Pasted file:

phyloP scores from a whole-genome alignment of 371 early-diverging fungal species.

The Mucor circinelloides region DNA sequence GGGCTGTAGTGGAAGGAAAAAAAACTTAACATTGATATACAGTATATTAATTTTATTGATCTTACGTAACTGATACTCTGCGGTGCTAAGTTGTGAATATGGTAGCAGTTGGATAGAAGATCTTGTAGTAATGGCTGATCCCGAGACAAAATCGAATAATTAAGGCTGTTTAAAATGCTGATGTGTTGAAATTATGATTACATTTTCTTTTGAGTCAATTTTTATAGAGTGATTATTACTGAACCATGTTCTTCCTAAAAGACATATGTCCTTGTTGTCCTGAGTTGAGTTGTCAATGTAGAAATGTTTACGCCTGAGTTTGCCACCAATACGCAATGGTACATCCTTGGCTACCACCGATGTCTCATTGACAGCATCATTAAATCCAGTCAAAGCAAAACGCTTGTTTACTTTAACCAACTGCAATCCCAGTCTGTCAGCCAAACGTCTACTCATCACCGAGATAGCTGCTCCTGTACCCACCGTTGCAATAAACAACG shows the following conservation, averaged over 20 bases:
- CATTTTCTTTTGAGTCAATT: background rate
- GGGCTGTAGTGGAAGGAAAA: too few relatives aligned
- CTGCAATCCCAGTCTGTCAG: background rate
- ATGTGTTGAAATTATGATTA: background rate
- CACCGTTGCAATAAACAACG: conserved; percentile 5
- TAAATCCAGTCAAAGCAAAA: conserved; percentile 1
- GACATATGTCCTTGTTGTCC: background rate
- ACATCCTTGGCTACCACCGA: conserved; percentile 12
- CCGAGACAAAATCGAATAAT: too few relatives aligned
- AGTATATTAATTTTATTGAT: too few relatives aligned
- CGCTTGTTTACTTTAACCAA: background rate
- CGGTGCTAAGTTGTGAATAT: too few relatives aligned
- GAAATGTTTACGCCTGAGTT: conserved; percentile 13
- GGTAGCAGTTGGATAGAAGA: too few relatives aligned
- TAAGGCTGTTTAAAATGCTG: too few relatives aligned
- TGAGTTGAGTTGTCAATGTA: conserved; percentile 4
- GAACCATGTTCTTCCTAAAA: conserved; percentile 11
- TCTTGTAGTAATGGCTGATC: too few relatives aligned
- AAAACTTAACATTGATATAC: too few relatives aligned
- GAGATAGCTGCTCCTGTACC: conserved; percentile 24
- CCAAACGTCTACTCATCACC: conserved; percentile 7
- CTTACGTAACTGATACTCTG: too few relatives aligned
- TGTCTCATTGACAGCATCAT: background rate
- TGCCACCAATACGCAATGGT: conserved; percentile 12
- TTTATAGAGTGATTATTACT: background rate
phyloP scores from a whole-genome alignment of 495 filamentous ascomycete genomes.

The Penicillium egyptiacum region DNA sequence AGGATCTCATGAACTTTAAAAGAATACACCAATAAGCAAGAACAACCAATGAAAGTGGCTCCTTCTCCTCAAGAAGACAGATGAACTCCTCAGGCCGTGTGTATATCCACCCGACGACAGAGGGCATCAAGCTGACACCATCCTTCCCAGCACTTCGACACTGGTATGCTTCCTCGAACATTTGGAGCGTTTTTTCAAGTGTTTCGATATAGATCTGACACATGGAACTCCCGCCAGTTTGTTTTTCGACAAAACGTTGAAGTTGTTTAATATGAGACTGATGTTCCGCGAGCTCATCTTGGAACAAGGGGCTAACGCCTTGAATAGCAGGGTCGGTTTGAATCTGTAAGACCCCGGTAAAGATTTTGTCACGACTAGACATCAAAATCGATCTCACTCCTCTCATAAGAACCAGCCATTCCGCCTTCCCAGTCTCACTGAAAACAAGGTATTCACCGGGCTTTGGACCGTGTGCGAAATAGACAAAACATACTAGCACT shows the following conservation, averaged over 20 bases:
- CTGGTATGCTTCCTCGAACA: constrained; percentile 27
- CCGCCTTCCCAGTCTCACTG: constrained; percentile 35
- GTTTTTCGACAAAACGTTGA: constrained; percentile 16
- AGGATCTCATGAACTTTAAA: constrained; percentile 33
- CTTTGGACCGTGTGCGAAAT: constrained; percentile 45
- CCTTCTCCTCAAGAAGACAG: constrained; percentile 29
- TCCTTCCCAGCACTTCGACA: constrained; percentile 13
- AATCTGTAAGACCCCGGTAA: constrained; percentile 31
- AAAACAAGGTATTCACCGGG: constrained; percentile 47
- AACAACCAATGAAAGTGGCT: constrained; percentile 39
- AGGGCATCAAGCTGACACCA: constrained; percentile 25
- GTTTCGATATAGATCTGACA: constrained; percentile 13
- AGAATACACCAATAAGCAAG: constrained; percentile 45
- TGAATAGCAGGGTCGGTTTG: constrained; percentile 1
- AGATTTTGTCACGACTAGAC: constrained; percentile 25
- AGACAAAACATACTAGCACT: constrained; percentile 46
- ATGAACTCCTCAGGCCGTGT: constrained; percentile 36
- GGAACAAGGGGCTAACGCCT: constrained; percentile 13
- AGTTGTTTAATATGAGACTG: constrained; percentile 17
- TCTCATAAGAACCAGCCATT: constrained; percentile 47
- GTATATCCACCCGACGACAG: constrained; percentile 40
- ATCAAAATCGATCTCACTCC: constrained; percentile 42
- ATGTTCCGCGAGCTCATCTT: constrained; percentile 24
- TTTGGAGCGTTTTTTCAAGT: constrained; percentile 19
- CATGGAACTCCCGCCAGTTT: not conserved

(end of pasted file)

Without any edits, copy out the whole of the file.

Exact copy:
phyloP scores from a whole-genome alignment of 371 early-diverging fungal species.

The Mucor circinelloides region DNA sequence GGGCTGTAGTGGAAGGAAAAAAAACTTAACATTGATATACAGTATATTAATTTTATTGATCTTACGTAACTGATACTCTGCGGTGCTAAGTTGTGAATATGGTAGCAGTTGGATAGAAGATCTTGTAGTAATGGCTGATCCCGAGACAAAATCGAATAATTAAGGCTGTTTAAAATGCTGATGTGTTGAAATTATGATTACATTTTCTTTTGAGTCAATTTTTATAGAGTGATTATTACTGAACCATGTTCTTCCTAAAAGACATATGTCCTTGTTGTCCTGAGTTGAGTTGTCAATGTAGAAATGTTTACGCCTGAGTTTGCCACCAATACGCAATGGTACATCCTTGGCTACCACCGATGTCTCATTGACAGCATCATTAAATCCAGTCAAAGCAAAACGCTTGTTTACTTTAACCAACTGCAATCCCAGTCTGTCAGCCAAACGTCTACTCATCACCGAGATAGCTGCTCCTGTACCCACCGTTGCAATAAACAACG shows the following conservation, averaged over 20 bases:
- CATTTTCTTTTGAGTCAATT: background rate
- GGGCTGTAGTGGAAGGAAAA: too few relatives aligned
- CTGCAATCCCAGTCTGTCAG: background rate
- ATGTGTTGAAATTATGATTA: background rate
- CACCGTTGCAATAAACAACG: conserved; percentile 5
- TAAATCCAGTCAAAGCAAAA: conserved; percentile 1
- GACATATGTCCTTGTTGTCC: background rate
- ACATCCTTGGCTACCACCGA: conserved; percentile 12
- CCGAGACAAAATCGAATAAT: too few relatives aligned
- AGTATATTAATTTTATTGAT: too few relatives aligned
- CGCTTGTTTACTTTAACCAA: background rate
- CGGTGCTAAGTTGTGAATAT: too few relatives aligned
- GAAATGTTTACGCCTGAGTT: conserved; percentile 13
- GGTAGCAGTTGGATAGAAGA: too few relatives aligned
- TAAGGCTGTTTAAAATGCTG: too few relatives aligned
- TGAGTTGAGTTGTCAATGTA: conserved; percentile 4
- GAACCATGTTCTTCCTAAAA: conserved; percentile 11
- TCTTGTAGTAATGGCTGATC: too few relatives aligned
- AAAACTTAACATTGATATAC: too few relatives aligned
- GAGATAGCTGCTCCTGTACC: conserved; percentile 24
- CCAAACGTCTACTCATCACC: conserved; percentile 7
- CTTACGTAACTGATACTCTG: too few relatives aligned
- TGTCTCATTGACAGCATCAT: background rate
- TGCCACCAATACGCAATGGT: conserved; percentile 12
- TTTATAGAGTGATTATTACT: background rate
phyloP scores from a whole-genome alignment of 495 filamentous ascomycete genomes.

The Penicillium egyptiacum region DNA sequence AGGATCTCATGAACTTTAAAAGAATACACCAATAAGCAAGAACAACCAATGAAAGTGGCTCCTTCTCCTCAAGAAGACAGATGAACTCCTCAGGCCGTGTGTATATCCACCCGACGACAGAGGGCATCAAGCTGACACCATCCTTCCCAGCACTTCGACACTGGTATGCTTCCTCGAACATTTGGAGCGTTTTTTCAAGTGTTTCGATATAGATCTGACACATGGAACTCCCGCCAGTTTGTTTTTCGACAAAACGTTGAAGTTGTTTAATATGAGACTGATGTTCCGCGAGCTCATCTTGGAACAAGGGGCTAACGCCTTGAATAGCAGGGTCGGTTTGAATCTGTAAGACCCCGGTAAAGATTTTGTCACGACTAGACATCAAAATCGATCTCACTCCTCTCATAAGAACCAGCCATTCCGCCTTCCCAGTCTCACTGAAAACAAGGTATTCACCGGGCTTTGGACCGTGTGCGAAATAGACAAAACATACTAGCACT shows the following conservation, averaged over 20 bases:
- CTGGTATGCTTCCTCGAACA: constrained; percentile 27
- CCGCCTTCCCAGTCTCACTG: constrained; percentile 35
- GTTTTTCGACAAAACGTTGA: constrained; percentile 16
- AGGATCTCATGAACTTTAAA: constrained; percentile 33
- CTTTGGACCGTGTGCGAAAT: constrained; percentile 45
- CCTTCTCCTCAAGAAGACAG: constrained; percentile 29
- TCCTTCCCAGCACTTCGACA: constrained; percentile 13
- AATCTGTAAGACCCCGGTAA: constrained; percentile 31
- AAAACAAGGTATTCACCGGG: constrained; percentile 47
- AACAACCAATGAAAGTGGCT: constrained; percentile 39
- AGGGCATCAAGCTGACACCA: constrained; percentile 25
- GTTTCGATATAGATCTGACA: constrained; percentile 13
- AGAATACACCAATAAGCAAG: constrained; percentile 45
- TGAATAGCAGGGTCGGTTTG: constrained; percentile 1
- AGATTTTGTCACGACTAGAC: constrained; percentile 25
- AGACAAAACATACTAGCACT: constrained; percentile 46
- ATGAACTCCTCAGGCCGTGT: constrained; percentile 36
- GGAACAAGGGGCTAACGCCT: constrained; percentile 13
- AGTTGTTTAATATGAGACTG: constrained; percentile 17
- TCTCATAAGAACCAGCCATT: constrained; percentile 47
- GTATATCCACCCGACGACAG: constrained; percentile 40
- ATCAAAATCGATCTCACTCC: constrained; percentile 42
- ATGTTCCGCGAGCTCATCTT: constrained; percentile 24
- TTTGGAGCGTTTTTTCAAGT: constrained; percentile 19
- CATGGAACTCCCGCCAGTTT: not conserved